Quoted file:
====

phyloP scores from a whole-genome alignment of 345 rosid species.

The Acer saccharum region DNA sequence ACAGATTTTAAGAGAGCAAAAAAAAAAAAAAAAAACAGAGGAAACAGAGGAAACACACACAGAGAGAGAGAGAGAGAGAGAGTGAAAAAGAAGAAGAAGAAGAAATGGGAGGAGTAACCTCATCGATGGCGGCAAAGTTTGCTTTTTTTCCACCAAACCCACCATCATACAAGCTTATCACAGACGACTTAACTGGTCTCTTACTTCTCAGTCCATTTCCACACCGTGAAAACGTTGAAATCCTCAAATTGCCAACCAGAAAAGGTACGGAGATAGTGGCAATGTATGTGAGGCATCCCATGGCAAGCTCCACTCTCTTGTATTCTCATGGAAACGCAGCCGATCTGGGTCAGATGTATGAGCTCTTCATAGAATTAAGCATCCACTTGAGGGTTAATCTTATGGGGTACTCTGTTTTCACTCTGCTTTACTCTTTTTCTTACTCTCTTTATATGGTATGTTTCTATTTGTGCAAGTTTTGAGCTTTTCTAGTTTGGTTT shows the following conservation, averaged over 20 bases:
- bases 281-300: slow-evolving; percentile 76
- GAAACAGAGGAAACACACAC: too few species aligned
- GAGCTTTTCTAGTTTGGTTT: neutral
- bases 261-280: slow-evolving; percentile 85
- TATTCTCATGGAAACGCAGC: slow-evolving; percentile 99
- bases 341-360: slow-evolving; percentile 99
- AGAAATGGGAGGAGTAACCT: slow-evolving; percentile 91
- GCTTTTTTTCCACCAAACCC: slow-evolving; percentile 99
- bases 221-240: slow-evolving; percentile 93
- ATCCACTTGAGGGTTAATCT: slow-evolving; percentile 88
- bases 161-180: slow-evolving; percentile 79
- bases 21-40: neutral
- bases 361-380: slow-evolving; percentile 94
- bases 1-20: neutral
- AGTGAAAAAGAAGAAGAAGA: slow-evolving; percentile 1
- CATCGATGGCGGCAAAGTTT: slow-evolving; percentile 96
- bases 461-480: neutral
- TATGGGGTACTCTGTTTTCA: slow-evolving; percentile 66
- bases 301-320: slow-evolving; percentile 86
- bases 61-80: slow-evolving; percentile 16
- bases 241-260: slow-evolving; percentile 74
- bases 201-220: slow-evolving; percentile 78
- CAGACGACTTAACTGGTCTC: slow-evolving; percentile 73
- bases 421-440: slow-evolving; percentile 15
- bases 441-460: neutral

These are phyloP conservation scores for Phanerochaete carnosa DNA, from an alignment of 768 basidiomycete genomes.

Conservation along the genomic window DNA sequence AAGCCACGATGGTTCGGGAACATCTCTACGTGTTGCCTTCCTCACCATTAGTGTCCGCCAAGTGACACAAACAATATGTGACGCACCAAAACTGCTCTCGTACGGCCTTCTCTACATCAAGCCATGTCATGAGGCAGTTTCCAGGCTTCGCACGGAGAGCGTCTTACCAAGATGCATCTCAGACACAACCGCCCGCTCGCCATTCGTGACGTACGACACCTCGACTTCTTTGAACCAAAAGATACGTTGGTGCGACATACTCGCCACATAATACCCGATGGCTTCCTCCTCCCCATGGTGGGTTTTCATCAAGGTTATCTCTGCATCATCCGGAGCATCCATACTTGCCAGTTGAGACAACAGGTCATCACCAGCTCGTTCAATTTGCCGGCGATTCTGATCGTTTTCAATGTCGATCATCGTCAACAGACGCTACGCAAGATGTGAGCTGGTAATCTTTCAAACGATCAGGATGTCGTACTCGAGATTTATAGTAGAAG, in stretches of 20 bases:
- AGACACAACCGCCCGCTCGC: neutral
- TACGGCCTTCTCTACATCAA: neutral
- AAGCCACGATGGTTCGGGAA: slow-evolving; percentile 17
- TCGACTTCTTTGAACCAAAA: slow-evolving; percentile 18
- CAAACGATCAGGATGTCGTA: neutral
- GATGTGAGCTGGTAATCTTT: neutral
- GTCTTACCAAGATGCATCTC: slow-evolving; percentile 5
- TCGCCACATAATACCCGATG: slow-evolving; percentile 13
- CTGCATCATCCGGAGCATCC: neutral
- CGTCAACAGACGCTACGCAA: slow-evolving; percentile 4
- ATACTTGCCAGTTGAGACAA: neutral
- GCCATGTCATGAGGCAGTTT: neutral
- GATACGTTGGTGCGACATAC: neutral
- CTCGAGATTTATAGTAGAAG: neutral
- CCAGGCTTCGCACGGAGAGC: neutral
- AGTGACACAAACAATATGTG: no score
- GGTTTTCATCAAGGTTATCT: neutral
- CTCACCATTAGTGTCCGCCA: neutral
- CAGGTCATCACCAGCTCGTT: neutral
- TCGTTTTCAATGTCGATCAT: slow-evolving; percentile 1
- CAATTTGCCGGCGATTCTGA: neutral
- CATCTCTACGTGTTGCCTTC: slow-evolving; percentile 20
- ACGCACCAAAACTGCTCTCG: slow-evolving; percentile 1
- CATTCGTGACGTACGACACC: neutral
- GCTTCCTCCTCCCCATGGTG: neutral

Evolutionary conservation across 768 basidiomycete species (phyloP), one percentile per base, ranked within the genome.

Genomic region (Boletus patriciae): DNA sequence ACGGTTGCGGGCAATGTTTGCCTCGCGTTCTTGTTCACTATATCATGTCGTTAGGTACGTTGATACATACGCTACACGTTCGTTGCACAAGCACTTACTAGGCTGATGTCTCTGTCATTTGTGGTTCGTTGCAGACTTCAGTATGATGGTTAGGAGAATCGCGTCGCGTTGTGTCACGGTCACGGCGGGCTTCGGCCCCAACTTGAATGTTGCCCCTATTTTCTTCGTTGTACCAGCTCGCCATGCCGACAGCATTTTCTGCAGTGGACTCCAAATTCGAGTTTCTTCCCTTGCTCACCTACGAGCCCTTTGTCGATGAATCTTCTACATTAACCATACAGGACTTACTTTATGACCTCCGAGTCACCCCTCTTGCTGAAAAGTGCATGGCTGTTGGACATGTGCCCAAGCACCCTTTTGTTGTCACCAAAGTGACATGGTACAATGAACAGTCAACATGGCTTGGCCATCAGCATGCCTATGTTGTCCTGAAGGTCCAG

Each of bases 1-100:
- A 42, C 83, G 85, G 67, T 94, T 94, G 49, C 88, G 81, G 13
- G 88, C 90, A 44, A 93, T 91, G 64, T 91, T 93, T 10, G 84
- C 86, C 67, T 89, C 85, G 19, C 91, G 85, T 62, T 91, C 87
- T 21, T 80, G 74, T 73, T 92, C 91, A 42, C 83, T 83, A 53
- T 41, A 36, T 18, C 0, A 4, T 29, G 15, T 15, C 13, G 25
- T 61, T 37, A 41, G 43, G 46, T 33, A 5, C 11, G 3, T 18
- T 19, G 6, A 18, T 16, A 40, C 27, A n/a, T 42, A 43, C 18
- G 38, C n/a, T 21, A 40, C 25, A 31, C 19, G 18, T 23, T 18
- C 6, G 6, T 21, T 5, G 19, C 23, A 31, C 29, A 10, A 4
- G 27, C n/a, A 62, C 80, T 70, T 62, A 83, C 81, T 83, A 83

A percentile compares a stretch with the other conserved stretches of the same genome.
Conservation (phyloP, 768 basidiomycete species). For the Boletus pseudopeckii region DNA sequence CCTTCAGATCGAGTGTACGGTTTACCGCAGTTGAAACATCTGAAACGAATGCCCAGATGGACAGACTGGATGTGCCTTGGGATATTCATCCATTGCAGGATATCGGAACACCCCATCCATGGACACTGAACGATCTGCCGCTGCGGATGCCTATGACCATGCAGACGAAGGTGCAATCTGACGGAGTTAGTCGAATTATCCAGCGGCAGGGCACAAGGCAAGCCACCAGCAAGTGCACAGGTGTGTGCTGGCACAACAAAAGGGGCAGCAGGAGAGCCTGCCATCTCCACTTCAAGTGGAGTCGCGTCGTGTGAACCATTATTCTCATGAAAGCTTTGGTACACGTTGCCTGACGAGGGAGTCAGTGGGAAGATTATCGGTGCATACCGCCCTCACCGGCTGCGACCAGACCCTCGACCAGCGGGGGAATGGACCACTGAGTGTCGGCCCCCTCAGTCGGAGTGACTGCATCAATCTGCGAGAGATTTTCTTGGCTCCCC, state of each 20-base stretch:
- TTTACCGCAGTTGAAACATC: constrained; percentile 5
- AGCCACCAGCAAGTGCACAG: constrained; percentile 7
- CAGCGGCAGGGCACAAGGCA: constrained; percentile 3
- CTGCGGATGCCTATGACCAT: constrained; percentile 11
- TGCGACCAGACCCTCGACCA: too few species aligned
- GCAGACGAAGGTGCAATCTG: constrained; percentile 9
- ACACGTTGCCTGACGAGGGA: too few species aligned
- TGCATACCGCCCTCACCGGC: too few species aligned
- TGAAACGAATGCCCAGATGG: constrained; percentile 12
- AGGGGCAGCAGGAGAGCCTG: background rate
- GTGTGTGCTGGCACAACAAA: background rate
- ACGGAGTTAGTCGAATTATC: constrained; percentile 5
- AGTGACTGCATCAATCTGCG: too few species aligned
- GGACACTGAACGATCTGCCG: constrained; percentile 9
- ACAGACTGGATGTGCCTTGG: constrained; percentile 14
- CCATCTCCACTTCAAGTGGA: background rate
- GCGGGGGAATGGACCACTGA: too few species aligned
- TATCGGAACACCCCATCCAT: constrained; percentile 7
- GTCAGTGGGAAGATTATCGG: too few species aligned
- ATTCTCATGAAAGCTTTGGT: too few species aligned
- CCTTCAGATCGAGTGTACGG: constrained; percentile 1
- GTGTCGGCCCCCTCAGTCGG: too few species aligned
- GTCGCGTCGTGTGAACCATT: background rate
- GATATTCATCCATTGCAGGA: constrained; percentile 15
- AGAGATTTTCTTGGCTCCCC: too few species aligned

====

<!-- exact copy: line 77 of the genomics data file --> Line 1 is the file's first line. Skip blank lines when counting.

- TGCATACCGCCCTCACCGGC: too few species aligned